The low power output made it hard for the wifi clients to “hear” the access point, which caused them constantly to lose connection and when reconnecting, they were sending a DHCP request, hogging down the DHCP server.


  • Radio 1 was configured to use the 5 GHz band. This band is much less crowded than the 2,4 GHz band and the bandwidth is better, so when a client has the possibility, it is preferred if it can use the 5 GHz band.
  • Radio 2 was configured to use Internal Antenna with 0 dBi antenna gain.

Settings used when the problem was solved like this (click on the image to enhance it):

HP Procurve MSM422 MAP-625

HP Procurve MSM422 MAP-625

bigclivedotcom Youtube channel

bigclivedotcom is a Youtube channel operated by Clive from Isle of Man. He dissects and investigates all kinds of electronics stuff, mostly ordered from questionable eBay sources. If you are into electronics this is a really enjoyable channel.

Vivotek PT7137 rtsp stream to webpage using VLC plugin

One way of getting the video from Vivotek PT7137 to a webpage is by using the VLC plugin and connect the rtsp stream.

However, in current version of Chrome the VLC plugin is no longer supported. Instead it is suggested to use HTML5 to embed video, but rtsp is not supported in Chrome so it is kind of a dead end there for the moment. This solution works in for example Firefox.

In the webpage where you would like to add the stream:

<object classid=”clsid:9BE31822-FDAD-461B-AD51-BE1D1C159921″ codebase=”” id=”vlc”>
<embed type=”application/x-vlc-plugin” pluginspage=”” autoplay=”yes” loop=”no” width=”600″ height=”340″ target=”rtsp://USERNAME:PASSWORD@IPADDRESS:554/live.sdp” />

Replace USERNAME, PASSWORD and IPADRESS with real values for your Vivotek PT7137 camera. It might be a good idea to create an account in the Vivotek PT7137 to use from the web as the username and password will be visible for anyone who inspects the webpage source code. That said, putting the root user account and password here would be considered stupid 🙂

Tip for Joomla users: If you include this code in a Joomla site, include {emailcloak=off} before the above, because the @-sign will trig Joomla email cloaking beliving it is an email address.

QNAP TS-420 web interface not accessible over SSL

After a reboot the web interface on a QNAP TS-420 NAS was not accessible over SSL. A nmap showed the NAS was not listening on the SSL port and it was configured to force SSL connections over the standard 443 SSL-port. So trying to access it over the non-SSL port just directed me to https://<ip-address of the nas> where there was no response.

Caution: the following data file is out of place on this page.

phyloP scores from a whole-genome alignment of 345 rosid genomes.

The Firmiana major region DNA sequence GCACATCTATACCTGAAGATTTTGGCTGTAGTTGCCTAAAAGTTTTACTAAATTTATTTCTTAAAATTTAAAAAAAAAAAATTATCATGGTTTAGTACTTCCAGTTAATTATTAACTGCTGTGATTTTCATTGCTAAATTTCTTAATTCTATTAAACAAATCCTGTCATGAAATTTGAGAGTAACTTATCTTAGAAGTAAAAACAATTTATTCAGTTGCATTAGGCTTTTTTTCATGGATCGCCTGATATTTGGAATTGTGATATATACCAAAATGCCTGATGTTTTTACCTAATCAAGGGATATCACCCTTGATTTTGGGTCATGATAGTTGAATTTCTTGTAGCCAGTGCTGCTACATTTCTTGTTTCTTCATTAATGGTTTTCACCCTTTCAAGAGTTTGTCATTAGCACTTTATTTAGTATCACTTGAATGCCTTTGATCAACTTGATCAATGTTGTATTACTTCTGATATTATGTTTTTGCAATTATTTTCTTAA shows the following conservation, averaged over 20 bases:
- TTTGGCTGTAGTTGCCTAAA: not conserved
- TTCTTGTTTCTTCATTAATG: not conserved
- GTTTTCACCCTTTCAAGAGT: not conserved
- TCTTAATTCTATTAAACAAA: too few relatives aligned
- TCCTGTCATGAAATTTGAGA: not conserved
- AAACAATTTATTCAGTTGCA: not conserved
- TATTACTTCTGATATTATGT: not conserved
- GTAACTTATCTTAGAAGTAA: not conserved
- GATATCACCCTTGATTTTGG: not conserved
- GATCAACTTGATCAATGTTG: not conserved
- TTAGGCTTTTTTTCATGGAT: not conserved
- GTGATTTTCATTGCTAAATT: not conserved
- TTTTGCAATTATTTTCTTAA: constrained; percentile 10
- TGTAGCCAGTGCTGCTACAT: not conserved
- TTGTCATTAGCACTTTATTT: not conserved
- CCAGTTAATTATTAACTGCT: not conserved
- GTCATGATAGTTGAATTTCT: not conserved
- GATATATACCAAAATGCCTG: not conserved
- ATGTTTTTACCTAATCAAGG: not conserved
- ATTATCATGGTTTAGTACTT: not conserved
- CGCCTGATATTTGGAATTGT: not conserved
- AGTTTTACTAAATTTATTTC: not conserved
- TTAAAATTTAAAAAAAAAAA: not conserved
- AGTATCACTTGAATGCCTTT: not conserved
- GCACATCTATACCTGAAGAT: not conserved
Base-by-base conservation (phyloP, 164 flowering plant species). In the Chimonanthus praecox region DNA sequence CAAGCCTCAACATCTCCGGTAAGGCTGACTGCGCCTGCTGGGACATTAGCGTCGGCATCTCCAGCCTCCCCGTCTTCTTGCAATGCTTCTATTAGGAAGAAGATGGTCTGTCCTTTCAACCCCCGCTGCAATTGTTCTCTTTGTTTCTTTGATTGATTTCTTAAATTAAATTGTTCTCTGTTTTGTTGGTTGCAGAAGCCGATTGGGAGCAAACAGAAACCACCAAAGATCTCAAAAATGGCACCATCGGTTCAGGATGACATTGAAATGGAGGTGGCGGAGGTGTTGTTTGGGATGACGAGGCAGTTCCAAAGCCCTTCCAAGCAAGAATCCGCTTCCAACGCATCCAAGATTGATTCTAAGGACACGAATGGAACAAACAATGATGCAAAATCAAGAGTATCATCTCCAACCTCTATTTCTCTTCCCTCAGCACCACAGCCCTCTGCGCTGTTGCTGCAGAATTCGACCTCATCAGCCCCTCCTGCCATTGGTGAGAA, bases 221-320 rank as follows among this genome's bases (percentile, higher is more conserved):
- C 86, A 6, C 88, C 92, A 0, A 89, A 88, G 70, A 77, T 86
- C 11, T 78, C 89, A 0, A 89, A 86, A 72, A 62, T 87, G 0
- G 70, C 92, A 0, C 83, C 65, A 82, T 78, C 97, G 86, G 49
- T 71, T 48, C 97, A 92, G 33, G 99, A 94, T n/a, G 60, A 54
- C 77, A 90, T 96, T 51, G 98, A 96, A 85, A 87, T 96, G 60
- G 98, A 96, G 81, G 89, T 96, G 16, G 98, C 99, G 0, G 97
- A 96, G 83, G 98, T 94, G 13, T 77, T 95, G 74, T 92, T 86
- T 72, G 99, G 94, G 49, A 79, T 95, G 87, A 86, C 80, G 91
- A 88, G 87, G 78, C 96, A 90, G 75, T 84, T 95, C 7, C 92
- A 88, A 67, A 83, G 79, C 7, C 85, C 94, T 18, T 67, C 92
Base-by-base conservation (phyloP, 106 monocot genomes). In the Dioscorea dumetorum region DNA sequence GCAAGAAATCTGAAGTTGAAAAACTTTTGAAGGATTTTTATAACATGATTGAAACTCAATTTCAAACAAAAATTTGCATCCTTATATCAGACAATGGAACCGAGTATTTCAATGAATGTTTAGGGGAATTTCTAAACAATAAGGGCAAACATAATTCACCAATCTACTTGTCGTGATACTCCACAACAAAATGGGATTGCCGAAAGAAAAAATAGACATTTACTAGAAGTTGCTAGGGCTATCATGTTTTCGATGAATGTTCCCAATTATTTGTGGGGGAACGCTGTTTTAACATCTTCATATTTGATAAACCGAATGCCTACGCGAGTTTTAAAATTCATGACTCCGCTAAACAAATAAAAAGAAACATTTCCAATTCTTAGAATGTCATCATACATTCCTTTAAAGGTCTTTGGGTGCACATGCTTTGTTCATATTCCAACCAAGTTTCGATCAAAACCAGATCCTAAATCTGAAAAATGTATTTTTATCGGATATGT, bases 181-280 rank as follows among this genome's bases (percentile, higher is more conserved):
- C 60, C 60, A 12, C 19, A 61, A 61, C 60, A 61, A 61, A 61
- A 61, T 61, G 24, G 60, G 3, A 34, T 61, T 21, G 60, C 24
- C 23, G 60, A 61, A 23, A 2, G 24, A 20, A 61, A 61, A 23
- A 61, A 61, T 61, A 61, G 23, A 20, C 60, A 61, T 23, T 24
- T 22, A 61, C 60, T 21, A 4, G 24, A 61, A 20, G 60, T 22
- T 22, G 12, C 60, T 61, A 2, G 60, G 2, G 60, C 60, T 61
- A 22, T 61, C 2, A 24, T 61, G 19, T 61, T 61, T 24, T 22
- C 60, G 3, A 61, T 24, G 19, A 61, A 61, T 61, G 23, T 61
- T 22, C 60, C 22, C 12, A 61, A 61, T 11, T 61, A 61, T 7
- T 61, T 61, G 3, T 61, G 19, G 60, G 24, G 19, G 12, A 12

To be able to access the web interface over the non-SSL port 8080 i had to ssh into the NAS using the admin account, then I issued the following commands:

/sbin/setcfg SYSTEM "Force SSL" 0
/etc/init.d/ restart

After this it was possible to access the NAS web interface over the non-SSL port, i. e. http://<ip-address of the nas>:8080


Improving wifi in a crowded wifi environment

This is a litle trick I use when I travel and hook up to a wifi network in a crowded wifi environment. Sometimes the network performance over wifi is really bad and the problem is that it can be caused by heavy traffic (like file sharing) on another wifi network sharing the same channel as yours. I have experienced this especially when travelling to big cities like Paris, Amsterdam and so on. First of all, it is recommended that you disable 802.11n wifi mode which works terribly bad in crowded environments. See this article for Windows and this for Linux (Ubuntu).


Crowded wifi environment (Wifi Analyzer for Android)

Crowded wifi environment (Wifi Analyzer for Android)

The problem with the wifi technology is that networks in the neighbourhood is sharing the same channels. In the 2,4 GHz band there are only 11-14 channels availible (depending on your region) and those channels overlap. That means if your network is on channel 1 you will get interference with traffic on channels 1, 2 and 3. Another problem with wifi is that is has no means of evenly dividing the capacity (like timeslots), so it is kind “the one shouting highest gets the most bandwidth”. And when someone already is using a lot of bandwidth (like file sharing) it is very hard for other users to obtain a part of the bandwidth. Even if it is the neighbours wifi which you can’t access but it shares the wifi channel.

A countermeasure to improve the situation is to constantly use some bandwidth forcing the heavy users to pull back a bit. Before transmitting, each node in the network listens in the air if the channel is free, so by using a little bit of bandwidth even if idle you don’t give the other node the same possibilty to hog the entire capacity.

First of all, find out the IP address of your local network default gateway. In WIndows you run a command prompt (cmd) and type the command ipconfig. In Linux you can use netstat -rn.

To constantly use up a small portion of the bandwidth I use the ping comand. Ping normally sends very small packets (56 bytes), but to get this to work we need a bit larger packets (but not to large, then we will hog the entire capacity). 1024 bytes is good.

In Windows you run the command (replace with the IP-address of your local network which you found out above):

ping -t -l 1024

and in Linux you run:

ping -s 1024


ping with 1024 bytes

ping with 1024 bytes

Voila! Now my wifi connection gets a lot more stable because I force the other wifi nodes to pull pack a bit since I constantly make them aware of my presence.